The Livestock SA Board, comprising 10 elected producers from various parts of South Australia, canvassed members and others involved with livestock in SA to get feedback on Landmark’s proposed acquisition of Ruralco and how this may affect individual producers, regions and the whole industry. This engagement has highlighted widespread concerns about the reduction in competition, with some of these concerns specific to livestock production as well as some more general concerns.
Currently the Red Meat Advisory Council has a Green Paper in circulation on the Red Meat Memorandum of Understanding, and the Discussion Paper with its wider perspective, complements this. For the sake of our members, it is essential that there is a well-structured process for the future of the red meat industry in this country. The Discussion Paper clearly sets out the challenges for the red meat industry, and the role government can play in creating the right investment environment.
Livestock SA concurs with the major finding of the Review which indicates that the GM moratorium has cost SA grain growers at least $33 million since 2004 (Finding 4.1). As indicated in this Review, Livestock SA made a submission supporting the removal of the current moratorium. As many broadacre farmers in SA run livestock as well as cropping, the moratorium needs to be lifted as soon as it can be legislated.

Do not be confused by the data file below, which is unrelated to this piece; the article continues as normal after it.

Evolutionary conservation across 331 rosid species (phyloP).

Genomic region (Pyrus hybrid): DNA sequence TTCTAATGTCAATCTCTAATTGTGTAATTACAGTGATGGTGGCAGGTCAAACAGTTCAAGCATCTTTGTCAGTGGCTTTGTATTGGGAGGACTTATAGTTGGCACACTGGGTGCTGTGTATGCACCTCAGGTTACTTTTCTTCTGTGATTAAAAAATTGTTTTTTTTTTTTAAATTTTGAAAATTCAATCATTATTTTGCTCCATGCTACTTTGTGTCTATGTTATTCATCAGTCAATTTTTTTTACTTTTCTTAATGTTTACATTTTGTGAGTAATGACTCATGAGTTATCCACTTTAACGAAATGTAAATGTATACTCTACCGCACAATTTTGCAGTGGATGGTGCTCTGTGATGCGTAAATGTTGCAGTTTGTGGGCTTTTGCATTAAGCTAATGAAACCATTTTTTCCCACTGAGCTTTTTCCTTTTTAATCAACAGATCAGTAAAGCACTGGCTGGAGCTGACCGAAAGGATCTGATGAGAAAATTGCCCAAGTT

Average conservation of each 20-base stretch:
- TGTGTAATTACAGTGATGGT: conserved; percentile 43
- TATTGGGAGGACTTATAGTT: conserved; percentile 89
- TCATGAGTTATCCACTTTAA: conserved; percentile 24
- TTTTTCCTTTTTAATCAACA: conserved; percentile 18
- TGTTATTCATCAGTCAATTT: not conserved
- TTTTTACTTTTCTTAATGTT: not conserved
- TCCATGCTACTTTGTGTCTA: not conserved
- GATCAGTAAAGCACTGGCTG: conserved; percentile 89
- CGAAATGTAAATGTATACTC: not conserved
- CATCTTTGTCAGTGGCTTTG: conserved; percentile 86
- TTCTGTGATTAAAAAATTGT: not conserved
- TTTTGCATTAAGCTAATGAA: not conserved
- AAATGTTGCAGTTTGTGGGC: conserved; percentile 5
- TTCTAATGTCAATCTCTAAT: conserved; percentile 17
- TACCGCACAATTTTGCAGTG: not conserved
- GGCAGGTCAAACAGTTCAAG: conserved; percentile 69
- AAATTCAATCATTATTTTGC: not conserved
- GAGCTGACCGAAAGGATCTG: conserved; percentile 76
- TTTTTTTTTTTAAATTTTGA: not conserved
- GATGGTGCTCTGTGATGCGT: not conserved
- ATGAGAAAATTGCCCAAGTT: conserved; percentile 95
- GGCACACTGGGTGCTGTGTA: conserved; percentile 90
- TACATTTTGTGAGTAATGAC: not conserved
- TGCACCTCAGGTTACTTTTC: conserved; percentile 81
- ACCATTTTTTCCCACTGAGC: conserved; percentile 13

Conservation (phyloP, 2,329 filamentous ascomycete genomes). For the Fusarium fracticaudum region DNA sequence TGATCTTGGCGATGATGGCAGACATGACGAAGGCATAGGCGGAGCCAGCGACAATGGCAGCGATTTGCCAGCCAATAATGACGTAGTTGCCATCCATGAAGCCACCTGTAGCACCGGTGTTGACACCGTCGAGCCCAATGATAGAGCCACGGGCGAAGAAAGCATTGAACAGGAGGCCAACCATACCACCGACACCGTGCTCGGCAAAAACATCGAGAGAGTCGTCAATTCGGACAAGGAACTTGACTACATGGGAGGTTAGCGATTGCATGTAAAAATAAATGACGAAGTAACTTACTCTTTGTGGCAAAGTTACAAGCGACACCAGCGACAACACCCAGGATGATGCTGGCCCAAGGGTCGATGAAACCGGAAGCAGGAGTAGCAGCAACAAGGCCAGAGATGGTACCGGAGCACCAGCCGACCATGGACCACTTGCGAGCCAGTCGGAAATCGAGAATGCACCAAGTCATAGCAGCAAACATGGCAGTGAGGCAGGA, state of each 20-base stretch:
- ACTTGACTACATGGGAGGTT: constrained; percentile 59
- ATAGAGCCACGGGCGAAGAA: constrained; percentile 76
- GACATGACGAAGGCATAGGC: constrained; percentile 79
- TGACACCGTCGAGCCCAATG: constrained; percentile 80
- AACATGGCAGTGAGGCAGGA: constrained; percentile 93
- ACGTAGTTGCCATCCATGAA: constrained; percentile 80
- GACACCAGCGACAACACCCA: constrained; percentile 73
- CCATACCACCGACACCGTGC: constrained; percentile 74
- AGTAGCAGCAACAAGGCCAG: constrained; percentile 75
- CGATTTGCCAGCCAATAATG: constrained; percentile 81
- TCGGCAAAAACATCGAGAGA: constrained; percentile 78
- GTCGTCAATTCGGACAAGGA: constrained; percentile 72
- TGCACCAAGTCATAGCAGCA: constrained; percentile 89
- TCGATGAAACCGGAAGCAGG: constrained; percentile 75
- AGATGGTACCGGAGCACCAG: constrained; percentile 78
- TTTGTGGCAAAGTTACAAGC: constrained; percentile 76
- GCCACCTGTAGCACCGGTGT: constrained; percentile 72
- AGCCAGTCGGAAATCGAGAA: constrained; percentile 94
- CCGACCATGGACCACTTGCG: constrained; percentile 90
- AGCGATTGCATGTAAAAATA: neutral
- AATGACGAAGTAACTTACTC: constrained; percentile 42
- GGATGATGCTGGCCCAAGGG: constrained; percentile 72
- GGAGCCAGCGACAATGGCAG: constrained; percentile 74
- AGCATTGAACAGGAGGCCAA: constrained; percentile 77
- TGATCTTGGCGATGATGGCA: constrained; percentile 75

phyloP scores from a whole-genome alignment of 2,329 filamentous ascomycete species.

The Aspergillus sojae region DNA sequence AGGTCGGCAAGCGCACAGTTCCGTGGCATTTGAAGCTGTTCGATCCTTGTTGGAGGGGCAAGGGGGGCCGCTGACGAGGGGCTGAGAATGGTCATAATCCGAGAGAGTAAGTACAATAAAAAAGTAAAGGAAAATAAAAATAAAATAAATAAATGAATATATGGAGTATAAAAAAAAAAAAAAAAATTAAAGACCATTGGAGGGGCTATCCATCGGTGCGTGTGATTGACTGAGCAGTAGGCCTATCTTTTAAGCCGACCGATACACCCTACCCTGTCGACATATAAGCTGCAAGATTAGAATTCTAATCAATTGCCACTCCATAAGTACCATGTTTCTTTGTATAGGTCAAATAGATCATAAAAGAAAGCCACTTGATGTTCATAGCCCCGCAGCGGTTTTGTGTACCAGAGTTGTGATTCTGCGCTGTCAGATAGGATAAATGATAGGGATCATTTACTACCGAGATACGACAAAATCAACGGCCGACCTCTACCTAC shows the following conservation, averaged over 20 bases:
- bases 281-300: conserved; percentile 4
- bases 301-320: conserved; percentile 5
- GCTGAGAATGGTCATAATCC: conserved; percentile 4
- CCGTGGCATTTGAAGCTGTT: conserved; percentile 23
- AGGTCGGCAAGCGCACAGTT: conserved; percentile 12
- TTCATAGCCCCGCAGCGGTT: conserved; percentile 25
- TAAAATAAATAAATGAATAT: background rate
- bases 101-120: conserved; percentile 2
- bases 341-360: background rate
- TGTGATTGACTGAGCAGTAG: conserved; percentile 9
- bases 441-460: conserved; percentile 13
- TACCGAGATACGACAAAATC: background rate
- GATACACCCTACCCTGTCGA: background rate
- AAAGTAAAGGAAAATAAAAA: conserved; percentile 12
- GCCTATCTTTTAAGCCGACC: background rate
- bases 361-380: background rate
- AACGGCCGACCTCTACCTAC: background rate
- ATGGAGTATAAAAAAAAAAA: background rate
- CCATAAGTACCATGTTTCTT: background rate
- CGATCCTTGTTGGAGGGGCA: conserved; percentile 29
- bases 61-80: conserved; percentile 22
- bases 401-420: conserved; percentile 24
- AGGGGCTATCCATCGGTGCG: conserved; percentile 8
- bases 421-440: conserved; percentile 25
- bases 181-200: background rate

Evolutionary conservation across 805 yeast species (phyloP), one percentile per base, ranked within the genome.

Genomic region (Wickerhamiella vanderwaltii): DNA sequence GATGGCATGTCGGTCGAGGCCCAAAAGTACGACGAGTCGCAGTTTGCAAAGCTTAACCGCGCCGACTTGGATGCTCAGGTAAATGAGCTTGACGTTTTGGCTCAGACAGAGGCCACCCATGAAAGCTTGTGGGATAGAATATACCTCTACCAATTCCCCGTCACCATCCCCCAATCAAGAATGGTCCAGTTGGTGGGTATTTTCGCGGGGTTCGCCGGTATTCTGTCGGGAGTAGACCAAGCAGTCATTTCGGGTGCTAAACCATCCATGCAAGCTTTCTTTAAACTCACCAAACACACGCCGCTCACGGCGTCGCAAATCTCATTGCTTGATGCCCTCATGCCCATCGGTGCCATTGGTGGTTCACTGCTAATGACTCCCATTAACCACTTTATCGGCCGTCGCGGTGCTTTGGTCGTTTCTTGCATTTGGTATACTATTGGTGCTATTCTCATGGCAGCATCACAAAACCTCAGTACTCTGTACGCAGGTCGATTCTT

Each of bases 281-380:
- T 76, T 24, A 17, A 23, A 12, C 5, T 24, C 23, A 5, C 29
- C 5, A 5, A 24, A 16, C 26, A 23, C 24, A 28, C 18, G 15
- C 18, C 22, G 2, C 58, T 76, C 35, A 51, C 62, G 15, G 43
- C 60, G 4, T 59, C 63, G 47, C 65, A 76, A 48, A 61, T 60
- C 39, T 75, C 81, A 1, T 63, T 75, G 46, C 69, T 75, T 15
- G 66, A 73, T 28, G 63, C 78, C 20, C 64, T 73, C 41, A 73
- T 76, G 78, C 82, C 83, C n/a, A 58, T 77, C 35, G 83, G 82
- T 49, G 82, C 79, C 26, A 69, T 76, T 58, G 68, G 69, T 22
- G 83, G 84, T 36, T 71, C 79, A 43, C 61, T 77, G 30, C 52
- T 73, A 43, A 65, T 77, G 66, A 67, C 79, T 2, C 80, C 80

The Centre for Invasive Species Solutions (CISS) is to be congratulated on developing the 10-year National Investment Plan for Weeds Research, Development and Engagement. With weeds costing industry an estimated $4.3 billion annually, such a plan is long overdue. For most livestock producers, pest animals are in the main of much more concern than weeds, and we would be concerned if the development of the weeds 10-year Plan was at the expense of CISS’s excellent work on pest animals. The emphasis to date on rabbits, wild dogs, foxes, feral pigs and feral deer has been well received by industry and needs to continue.
Livestock SA commented mainly on the parts of the Productive Economy Policy Discussion Paper dealing with agriculture. It is stated that the Discussion Paper “focuses on the role the planning system can play in protecting and growing key industries.” From a Livestock SA perspective, we are not quite sure if this has been achieved. We certainly support Target 1 in the 30-Year Plan for Greater Adelaide of “containing our urban footprint and protecting our resources” and the aim for all new housing to be contained in metropolitan Adelaide or in established townships.